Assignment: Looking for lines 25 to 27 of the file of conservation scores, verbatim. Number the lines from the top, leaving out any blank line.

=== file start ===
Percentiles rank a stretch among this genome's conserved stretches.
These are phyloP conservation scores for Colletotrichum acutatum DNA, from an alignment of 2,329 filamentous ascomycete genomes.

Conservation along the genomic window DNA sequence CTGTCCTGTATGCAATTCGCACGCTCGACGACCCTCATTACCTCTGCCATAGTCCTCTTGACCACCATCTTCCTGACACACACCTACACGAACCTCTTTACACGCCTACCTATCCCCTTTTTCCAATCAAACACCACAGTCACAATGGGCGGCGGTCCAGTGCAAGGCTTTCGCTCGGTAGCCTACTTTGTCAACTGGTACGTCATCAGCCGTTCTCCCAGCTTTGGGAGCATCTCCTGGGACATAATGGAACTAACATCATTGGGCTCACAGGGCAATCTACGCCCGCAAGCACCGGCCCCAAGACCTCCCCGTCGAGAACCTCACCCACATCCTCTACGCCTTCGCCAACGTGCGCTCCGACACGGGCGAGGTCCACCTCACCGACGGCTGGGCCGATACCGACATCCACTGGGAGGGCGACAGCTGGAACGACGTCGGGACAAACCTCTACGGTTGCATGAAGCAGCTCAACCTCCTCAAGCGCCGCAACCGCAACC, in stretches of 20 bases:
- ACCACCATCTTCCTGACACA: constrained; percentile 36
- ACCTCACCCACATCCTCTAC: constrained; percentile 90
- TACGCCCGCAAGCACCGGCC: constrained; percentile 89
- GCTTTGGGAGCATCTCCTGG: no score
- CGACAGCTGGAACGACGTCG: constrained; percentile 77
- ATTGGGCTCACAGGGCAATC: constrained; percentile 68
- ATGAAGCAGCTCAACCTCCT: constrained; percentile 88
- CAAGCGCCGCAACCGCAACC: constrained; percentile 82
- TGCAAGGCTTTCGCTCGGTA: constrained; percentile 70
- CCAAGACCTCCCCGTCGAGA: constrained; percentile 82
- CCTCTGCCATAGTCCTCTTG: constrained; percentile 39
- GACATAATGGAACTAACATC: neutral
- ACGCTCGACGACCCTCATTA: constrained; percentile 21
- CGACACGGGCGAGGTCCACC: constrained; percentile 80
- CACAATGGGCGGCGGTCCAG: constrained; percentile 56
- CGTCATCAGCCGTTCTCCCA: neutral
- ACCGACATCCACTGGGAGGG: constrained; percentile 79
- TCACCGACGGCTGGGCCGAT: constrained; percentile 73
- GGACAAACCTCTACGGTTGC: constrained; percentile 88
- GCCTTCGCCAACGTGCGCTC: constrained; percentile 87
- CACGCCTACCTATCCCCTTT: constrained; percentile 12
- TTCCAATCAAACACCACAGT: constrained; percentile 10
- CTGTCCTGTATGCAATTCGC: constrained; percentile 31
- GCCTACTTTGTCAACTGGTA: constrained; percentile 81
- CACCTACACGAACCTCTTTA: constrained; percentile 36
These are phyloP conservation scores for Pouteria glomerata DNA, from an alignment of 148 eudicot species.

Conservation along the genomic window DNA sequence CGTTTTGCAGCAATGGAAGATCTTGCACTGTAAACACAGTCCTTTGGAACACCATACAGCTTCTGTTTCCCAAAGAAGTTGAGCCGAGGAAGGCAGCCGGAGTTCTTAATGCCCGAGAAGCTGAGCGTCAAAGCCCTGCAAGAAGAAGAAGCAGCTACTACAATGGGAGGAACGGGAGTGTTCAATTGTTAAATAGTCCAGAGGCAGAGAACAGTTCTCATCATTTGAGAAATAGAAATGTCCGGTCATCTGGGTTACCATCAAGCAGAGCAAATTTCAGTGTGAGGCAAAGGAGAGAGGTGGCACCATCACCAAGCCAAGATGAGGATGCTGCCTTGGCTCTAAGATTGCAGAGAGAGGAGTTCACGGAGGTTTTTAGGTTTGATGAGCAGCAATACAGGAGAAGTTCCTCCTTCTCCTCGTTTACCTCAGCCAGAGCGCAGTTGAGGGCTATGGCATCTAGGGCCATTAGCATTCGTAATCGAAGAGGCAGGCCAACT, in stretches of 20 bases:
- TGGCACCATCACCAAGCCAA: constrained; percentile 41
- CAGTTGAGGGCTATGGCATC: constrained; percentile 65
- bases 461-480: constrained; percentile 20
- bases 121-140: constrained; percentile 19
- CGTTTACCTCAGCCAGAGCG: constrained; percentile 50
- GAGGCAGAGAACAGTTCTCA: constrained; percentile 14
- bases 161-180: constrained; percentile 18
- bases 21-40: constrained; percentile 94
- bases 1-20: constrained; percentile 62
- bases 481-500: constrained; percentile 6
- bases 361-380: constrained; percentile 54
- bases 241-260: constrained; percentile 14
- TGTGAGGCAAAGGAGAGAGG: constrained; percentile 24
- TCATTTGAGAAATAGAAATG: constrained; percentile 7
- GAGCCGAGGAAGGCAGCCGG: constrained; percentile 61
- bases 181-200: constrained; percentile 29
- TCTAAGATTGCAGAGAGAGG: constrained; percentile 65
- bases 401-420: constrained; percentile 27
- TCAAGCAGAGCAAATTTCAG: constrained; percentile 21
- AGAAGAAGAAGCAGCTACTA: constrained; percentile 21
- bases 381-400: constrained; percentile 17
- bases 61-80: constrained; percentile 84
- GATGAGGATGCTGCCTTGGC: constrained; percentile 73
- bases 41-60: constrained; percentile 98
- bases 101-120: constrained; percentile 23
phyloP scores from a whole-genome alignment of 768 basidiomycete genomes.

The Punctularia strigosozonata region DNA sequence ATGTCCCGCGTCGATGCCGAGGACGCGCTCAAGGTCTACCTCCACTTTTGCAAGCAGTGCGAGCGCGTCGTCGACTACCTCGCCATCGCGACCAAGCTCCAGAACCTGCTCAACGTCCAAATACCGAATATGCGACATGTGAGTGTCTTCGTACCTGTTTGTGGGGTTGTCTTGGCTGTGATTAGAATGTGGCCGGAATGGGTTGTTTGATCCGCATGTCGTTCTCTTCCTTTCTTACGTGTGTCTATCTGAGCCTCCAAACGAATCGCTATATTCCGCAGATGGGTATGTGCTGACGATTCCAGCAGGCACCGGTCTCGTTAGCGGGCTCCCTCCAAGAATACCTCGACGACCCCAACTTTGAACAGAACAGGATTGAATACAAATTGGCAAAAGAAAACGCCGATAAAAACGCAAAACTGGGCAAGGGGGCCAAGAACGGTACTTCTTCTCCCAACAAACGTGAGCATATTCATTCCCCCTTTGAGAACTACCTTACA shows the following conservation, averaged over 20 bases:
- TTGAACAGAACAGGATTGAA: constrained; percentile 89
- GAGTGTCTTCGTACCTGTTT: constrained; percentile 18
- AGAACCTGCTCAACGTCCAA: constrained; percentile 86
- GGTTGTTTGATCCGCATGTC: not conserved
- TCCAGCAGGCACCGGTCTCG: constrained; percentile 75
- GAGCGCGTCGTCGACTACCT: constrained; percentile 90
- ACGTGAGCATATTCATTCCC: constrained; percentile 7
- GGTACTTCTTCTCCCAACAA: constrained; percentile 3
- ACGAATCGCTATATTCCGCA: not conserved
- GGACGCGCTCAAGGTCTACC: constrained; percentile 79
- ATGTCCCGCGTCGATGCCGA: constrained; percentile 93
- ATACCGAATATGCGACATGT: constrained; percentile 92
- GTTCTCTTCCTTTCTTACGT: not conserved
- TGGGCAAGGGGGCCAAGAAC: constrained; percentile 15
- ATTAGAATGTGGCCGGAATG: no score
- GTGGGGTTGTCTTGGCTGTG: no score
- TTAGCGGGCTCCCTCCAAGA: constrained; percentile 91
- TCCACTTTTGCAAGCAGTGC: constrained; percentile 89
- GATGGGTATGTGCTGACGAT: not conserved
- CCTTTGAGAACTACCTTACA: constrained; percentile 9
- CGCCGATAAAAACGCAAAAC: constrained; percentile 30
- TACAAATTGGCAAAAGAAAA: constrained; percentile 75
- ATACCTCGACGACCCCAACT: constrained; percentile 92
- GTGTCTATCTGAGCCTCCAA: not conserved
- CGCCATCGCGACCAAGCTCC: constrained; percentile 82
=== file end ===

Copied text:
- TTCCAATCAAACACCACAGT: constrained; percentile 10
- CTGTCCTGTATGCAATTCGC: constrained; percentile 31
- GCCTACTTTGTCAACTGGTA: constrained; percentile 81